FORE, New Delhi80+70+60+40+35+
IFMR, Chennai80+70+60+40+35+
IRMA, Anand80+70+60+40+35+
MICA Ahmedabad80+70+60+40+35+

When should I start preparing?

If you have a clear picture of how much percentile you would need tentatively in the CAT exam, there is no reason for you to procrastinate on your preparation. Irrespective of how much time you have left before the next CAT, it will always be less. Start your preparation right away. 

Should I quit my job?

While some students quit, focussed and cracked CAT, we suggest you not quit the job yet. There are 3 major reasons for the same:

  • Most colleges will give weightage to your work experience and all the colleges will prefer someone engaged in either college or a job during interview time. You need talking points in the interview; in most cases, these will come from your recent experience. If you quit your job just to prepare for CAT, you are unfortunately judged to be someone who can’t juggle multiple responsibilities simultaneously. Moreover, your work experience is going to be useful even after your MBA life.
  • CAT is extremely unpredictive because of its format, normalization and the weightage process for admission. If you fail to secure an admission, you have lost 1 year doing nothing on paper.
  • Financial burden of staying without a job for a year

Should I start preparing if I am still in college?

If you are still in college, you are lucky. You will never get so much time to prepare for CAT once you are in a job, no matter what job you do. Even if you miss the CAT by some margin, you can make it up in your next attempt while preparing along with the job as your foundation would already be strong compared to someone who is starting afresh.

Analyze your current level

While now you know how much percentile you need, what you don’t know is where you stand now. Every student will have a different starting point. Someone who slogged during his JEE days will have the upper hand in quant. Some students with good reading habits will find verbal comparatively easy. Everyone is different, and you need to figure out where you stand. Learntheta can help you assess your current level for Quant. Try any previous CAT paper under strict exam conditions and figure out your percentile. You have many resources online to access previous years’ papers and cut-off details.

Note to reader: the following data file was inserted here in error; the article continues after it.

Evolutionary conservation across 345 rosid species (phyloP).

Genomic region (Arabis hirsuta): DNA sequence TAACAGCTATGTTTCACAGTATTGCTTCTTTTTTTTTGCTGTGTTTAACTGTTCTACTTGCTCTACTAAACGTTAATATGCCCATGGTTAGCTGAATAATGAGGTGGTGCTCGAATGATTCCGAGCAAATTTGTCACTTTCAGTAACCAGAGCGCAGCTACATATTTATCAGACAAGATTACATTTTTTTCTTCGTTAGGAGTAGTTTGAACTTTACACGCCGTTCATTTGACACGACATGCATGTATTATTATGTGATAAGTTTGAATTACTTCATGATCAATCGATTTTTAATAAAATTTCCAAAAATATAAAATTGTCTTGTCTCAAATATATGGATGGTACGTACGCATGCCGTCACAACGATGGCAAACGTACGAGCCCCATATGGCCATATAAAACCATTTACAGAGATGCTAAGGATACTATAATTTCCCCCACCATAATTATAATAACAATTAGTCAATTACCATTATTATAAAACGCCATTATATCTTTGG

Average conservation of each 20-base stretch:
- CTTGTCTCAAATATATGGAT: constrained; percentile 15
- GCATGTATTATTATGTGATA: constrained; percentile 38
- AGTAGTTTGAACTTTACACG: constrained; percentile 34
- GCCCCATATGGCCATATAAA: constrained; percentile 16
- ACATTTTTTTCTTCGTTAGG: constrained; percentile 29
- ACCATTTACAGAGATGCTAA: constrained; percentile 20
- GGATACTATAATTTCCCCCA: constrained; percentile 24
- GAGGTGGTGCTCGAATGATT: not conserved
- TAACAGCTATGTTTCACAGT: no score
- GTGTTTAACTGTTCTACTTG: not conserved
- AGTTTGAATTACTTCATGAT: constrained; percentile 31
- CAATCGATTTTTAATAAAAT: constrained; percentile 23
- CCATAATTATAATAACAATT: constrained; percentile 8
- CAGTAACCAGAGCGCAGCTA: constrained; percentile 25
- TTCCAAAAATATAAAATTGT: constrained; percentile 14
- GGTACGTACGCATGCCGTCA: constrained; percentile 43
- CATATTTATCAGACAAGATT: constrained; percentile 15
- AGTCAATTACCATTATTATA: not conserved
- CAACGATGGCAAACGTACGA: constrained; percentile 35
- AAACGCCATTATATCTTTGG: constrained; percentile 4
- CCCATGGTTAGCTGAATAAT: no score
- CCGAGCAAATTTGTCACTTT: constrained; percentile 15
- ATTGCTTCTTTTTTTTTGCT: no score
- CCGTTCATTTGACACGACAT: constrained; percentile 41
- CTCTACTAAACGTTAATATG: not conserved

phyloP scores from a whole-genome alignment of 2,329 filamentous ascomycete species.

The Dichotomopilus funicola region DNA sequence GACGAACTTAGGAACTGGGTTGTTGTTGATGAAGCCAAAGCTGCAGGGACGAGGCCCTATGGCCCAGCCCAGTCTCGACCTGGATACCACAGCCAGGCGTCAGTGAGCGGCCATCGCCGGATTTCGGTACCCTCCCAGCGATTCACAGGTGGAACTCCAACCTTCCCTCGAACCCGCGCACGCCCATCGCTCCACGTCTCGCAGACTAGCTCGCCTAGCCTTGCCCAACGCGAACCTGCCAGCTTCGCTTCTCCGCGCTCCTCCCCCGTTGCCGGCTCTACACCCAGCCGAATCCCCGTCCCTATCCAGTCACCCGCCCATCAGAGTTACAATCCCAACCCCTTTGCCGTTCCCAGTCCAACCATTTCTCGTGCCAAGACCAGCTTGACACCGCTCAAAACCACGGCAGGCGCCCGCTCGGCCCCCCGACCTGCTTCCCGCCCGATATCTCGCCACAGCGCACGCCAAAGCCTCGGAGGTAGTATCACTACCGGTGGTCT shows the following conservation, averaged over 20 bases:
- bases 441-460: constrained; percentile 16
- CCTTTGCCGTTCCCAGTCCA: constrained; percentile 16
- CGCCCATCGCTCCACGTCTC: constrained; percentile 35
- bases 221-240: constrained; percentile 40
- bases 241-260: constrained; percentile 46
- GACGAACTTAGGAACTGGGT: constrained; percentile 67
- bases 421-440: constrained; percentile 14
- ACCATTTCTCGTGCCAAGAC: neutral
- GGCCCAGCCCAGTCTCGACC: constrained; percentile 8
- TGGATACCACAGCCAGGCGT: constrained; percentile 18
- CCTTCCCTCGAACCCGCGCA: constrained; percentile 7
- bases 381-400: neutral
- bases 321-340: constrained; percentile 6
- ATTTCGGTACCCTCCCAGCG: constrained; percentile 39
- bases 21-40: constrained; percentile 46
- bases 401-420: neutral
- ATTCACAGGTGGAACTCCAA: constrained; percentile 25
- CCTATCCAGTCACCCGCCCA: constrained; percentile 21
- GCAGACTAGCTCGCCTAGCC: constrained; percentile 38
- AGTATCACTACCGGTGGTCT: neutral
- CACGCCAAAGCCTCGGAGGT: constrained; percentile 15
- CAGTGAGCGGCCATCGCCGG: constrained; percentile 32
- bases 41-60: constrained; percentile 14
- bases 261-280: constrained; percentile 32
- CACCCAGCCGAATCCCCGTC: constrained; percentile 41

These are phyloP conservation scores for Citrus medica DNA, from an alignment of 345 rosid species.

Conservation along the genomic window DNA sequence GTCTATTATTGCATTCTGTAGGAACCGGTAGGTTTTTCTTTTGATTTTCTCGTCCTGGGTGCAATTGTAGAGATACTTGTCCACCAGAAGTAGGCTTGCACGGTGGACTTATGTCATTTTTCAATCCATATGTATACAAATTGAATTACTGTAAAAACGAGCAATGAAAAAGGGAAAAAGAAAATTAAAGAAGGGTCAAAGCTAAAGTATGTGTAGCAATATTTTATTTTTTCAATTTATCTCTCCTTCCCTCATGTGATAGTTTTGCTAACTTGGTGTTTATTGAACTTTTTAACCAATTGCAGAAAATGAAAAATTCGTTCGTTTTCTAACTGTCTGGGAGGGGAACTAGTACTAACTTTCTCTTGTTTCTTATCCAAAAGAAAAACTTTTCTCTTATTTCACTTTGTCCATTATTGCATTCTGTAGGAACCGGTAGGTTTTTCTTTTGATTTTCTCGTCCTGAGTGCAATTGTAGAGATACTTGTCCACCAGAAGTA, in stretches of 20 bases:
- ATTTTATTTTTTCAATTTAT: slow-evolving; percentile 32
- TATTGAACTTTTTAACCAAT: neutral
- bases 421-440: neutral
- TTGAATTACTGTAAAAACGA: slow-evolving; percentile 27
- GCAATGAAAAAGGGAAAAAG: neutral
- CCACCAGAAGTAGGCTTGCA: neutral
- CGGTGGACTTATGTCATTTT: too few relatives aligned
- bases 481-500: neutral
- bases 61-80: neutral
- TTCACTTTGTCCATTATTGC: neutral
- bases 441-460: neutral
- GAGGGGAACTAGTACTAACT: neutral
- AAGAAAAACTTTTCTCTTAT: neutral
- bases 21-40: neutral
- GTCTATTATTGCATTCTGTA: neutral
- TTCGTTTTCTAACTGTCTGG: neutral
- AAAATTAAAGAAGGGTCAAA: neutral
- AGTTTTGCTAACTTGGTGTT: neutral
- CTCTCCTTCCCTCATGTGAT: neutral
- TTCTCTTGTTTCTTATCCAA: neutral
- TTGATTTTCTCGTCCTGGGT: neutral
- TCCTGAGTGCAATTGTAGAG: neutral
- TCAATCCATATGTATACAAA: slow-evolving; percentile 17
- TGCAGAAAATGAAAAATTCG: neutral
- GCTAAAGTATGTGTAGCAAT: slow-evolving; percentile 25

Preparation strategy

Once you know where you stand and where you need to reach, break down your entire schedule from now till 1-2 months before CAT is recommended. Go through the entire syllabus for Quant, LR, DI, and VA, and break down what portion you will cover in which week or month. You will need to join some mock test series and fit that into your schedule. Also, incorporate a good time to review your mock attempts in the schedule. Please leave the last one to two months just for fine-tuning your exam strategies & building confidence. Do not assume your strength and weakness yet, as you have not even started the preparation.

Figure out coaching, online videos, and books for study, whichever suits your style but make sure you have enough time commitment for this. There are students who started with less than 50 percentile in their first CAT attempt but ended up getting 99+ with sheer hard work. The good thing about CAT is that if you practice enough, you can bail it for sure.

One study session should be somewhere between 1.5 to 3 hours. This will also prepare you for long sitting on exam day.

How to prepare for VA/ RC (Verbal Ability/ Reading Comprehension)